Salut dAmour, Op.12
Violin Sonata in F, Op.1/12
Horovitz (arr. Jones/Miller)
Paguera (from Two Majorcan Pieces for clarinet and piano)
Morris (arr. Jones/Miller)
Hwiangerdd Mair [Marys Lullaby]
Violin Sonata in G, K301
The Swan (The Carnival of the Animals)
Traditional (arr. Jones/Miller)
Ar hyd y nos [All Through the Night]
Gwyr Harlech [The March of the Men of Harlech]
Bugeilior Gwenith Gwyn [Shepherding the White Wheat]
Nos Galan [Deck the Halls]
Louise Jones (violin)
Malcolm Miller (piano)
Reviewed by: Richard Whitehouse
Reviewed: April 2002
CD No: SAIN SCDC 2089
Mozart’s G major Sonata is among his most ingratiating – Louise Jones letting the mellifluous ’Allegro’ speak for itself (with Malcolm Miller’s spirited interplay a delight), and pointing-up the gentle wit of the ’Allegretto’. Two movements from Handel’s F major Sonata, an elegant ’Adagio’ and lively ’Allegro’, have a lightness of touch to make one regret that the whole work was not included.
On the title track, Jones’s limpid phrasing conveys sentiment without sentimentality. Carl Bohm’s Moto Perpetuo has quickfire virtuosity, Paganini’s Cantabile an appealing melodic eloquence. The Bee is a sparkling bagatelle by the ’other’ Franz Schubert, while Sibelius’s wistful Romance is a reminder of his innate feel for the violin. The elegant Liebeslied and insinuating Schön Rosmarin represent Fritz Kreisler, doyen of encore writers, both given with winsome expression.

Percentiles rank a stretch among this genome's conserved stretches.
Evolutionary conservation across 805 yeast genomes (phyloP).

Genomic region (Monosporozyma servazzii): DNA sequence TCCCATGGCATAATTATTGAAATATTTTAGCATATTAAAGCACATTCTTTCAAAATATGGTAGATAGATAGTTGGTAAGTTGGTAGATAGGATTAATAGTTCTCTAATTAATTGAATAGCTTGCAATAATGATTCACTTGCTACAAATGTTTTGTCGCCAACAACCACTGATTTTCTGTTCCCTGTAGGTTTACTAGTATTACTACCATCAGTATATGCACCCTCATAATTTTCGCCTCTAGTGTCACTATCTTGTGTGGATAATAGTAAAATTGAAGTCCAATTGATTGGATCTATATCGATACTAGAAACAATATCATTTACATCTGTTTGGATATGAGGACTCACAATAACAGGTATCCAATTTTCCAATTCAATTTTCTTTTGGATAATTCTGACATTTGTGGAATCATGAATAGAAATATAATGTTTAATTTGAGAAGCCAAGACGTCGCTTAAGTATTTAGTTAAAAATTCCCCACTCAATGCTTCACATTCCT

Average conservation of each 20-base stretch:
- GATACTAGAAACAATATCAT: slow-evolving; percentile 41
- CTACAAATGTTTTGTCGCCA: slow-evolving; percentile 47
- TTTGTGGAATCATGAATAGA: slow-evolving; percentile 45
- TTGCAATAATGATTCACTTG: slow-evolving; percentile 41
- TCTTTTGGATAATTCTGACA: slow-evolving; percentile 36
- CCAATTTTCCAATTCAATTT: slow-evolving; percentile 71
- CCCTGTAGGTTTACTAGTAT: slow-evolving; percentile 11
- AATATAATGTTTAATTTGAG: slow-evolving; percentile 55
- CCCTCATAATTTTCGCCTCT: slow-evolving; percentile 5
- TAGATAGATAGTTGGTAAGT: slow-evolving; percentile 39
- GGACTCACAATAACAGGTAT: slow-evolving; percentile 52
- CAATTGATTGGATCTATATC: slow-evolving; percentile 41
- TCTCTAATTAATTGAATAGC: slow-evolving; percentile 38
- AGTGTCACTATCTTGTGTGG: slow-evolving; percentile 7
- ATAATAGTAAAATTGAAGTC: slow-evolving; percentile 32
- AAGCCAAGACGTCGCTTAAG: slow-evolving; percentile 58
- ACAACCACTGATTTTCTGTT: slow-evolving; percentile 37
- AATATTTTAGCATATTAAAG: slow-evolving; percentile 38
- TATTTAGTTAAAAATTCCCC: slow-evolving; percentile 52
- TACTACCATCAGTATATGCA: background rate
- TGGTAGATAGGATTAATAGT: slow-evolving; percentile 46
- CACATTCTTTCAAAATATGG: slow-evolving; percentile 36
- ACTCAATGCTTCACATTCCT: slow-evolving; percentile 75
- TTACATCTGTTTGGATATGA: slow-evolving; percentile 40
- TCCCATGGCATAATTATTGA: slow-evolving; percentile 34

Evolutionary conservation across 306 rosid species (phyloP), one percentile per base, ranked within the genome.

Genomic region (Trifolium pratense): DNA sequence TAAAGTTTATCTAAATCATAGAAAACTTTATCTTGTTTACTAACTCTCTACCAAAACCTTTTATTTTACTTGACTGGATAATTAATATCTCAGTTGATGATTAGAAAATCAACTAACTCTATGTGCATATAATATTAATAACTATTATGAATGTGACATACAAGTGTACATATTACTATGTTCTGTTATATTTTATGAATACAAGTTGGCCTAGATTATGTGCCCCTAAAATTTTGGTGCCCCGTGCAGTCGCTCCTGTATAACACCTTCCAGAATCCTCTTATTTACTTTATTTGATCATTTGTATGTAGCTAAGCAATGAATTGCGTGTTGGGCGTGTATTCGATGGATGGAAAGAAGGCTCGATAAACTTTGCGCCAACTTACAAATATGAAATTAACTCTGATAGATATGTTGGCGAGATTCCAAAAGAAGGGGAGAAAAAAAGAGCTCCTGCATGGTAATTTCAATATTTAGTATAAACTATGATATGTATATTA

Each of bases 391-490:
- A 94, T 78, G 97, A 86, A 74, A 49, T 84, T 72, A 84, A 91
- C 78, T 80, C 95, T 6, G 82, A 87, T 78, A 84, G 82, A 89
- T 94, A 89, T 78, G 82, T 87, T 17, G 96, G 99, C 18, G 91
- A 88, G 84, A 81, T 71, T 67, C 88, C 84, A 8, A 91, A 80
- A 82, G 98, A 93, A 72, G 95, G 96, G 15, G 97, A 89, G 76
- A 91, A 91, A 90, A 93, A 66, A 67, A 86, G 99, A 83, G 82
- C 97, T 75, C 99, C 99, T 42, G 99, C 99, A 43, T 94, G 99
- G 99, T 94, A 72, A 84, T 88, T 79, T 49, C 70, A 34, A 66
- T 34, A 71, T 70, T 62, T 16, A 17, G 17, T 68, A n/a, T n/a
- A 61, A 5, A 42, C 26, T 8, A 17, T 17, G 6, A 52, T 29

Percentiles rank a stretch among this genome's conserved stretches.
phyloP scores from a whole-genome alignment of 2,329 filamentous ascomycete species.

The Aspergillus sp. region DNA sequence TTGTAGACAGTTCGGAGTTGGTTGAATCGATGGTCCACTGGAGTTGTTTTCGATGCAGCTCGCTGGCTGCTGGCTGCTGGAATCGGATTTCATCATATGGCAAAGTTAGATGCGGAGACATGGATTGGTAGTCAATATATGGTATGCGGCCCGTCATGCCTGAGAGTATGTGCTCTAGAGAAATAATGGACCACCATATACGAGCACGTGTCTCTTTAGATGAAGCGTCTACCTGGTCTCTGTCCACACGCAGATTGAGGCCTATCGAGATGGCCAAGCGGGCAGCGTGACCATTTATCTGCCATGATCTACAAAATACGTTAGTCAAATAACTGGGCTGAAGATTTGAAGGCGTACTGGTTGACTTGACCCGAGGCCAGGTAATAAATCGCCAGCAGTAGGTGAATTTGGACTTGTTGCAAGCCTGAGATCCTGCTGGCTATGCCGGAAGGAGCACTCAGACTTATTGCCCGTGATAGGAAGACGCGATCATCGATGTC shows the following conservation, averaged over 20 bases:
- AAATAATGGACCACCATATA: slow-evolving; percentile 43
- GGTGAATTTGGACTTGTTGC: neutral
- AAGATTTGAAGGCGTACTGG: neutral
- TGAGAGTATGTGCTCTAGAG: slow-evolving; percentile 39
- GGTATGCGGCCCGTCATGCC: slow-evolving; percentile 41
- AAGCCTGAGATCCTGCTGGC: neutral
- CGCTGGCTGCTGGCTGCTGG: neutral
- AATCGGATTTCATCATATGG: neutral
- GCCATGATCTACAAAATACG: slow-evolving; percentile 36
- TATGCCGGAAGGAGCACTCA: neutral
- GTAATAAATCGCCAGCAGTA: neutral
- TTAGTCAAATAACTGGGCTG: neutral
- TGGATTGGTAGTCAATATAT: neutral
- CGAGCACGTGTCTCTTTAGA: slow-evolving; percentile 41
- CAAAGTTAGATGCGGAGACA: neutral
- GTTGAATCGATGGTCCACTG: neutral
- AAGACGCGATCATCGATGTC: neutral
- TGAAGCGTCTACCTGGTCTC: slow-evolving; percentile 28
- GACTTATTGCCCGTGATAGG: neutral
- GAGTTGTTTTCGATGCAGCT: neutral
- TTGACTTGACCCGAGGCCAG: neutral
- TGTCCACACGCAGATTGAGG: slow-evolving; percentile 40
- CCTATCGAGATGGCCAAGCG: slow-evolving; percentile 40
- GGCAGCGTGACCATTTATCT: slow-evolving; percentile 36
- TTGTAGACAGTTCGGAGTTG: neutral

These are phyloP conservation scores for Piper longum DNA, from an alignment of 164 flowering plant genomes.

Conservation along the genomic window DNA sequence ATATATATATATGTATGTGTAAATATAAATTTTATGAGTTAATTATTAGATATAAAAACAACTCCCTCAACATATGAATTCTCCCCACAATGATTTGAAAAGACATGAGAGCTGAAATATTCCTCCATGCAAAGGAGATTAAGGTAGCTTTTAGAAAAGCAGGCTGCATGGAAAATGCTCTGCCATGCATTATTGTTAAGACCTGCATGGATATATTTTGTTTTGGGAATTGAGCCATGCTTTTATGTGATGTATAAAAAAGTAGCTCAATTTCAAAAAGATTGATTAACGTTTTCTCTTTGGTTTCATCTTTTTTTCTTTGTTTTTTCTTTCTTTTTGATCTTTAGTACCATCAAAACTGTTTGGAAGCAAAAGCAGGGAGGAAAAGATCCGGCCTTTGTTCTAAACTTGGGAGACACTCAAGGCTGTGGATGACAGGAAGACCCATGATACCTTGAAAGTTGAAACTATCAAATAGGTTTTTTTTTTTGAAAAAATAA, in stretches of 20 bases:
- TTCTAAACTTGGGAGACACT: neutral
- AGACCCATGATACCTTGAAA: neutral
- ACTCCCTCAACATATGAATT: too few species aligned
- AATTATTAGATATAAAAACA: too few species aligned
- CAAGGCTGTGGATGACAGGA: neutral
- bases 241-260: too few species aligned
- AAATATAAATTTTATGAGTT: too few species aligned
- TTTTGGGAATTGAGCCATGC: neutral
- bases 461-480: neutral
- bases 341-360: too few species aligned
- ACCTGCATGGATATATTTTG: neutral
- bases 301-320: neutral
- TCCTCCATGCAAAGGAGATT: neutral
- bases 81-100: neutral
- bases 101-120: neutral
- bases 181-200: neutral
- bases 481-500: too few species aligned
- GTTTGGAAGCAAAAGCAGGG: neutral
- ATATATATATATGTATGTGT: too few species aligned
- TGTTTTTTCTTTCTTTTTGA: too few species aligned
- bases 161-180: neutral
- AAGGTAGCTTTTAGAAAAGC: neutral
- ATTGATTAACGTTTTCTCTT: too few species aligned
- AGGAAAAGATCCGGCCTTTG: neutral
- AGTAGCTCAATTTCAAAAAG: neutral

Jones includes her arrangements of five popular Welsh songs. The disc opens with a forthright rendering of “All Through the Night”, making particularly effective use of the descant melody in the final verse – as do resolute accounts of “The March of the Men of Harlech” and “Deck the Halls”. “Mary’s Lullaby”, originally composed by Haydn Morris, has an understated charm, and “Shepherding the White Wheat” an affecting poignancy. The transcription of Saint-Saëns’s ’The Swan’ retains the music’s placidity if not its warmth, while Marsick’s effective reduction of Massenet’s ’Meditation’ avoids any cloying overtones. Joseph Horovitz’s ’Paguera’ makes for an entertaining and evocative conclusion.
Recorded with a believable violin-and-piano perspective, this is a disc programmable in part or playable as a whole – either option yields repeated rewards.